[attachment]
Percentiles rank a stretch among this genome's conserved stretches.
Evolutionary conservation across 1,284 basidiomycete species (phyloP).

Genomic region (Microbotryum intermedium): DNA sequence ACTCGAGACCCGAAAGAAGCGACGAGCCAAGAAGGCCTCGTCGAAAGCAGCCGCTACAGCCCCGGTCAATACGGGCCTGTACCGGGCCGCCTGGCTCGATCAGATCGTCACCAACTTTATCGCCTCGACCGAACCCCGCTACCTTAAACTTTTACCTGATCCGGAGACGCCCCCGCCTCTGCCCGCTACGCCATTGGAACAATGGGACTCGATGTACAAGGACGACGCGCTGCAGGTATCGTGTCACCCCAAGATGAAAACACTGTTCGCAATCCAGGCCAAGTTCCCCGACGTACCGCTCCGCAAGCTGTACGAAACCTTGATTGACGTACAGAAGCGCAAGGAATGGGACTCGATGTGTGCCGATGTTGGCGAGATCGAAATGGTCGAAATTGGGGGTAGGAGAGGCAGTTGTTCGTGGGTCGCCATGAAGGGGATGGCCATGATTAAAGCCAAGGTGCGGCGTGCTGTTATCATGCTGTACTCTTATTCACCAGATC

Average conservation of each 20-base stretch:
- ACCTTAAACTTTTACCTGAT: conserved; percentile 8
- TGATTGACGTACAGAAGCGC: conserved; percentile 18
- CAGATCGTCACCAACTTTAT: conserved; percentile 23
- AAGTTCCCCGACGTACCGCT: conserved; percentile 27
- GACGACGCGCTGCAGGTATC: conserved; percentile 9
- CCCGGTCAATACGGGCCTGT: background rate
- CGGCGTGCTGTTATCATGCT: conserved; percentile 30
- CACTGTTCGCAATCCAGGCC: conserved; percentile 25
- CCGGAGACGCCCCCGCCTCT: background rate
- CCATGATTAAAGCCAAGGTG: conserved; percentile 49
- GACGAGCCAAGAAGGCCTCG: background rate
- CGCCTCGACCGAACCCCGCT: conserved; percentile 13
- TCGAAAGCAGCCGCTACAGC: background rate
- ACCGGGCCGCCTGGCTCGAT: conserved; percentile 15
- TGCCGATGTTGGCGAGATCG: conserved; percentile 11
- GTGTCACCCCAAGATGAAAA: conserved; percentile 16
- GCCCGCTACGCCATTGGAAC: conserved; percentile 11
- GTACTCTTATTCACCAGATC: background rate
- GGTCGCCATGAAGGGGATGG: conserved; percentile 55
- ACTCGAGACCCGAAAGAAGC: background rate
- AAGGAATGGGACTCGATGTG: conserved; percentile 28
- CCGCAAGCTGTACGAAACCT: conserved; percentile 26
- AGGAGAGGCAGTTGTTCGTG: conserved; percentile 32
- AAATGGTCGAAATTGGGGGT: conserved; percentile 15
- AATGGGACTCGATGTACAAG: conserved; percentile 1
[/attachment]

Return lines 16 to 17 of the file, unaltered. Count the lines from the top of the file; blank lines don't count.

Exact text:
- CGCCTCGACCGAACCCCGCT: conserved; percentile 13
- TCGAAAGCAGCCGCTACAGC: background rate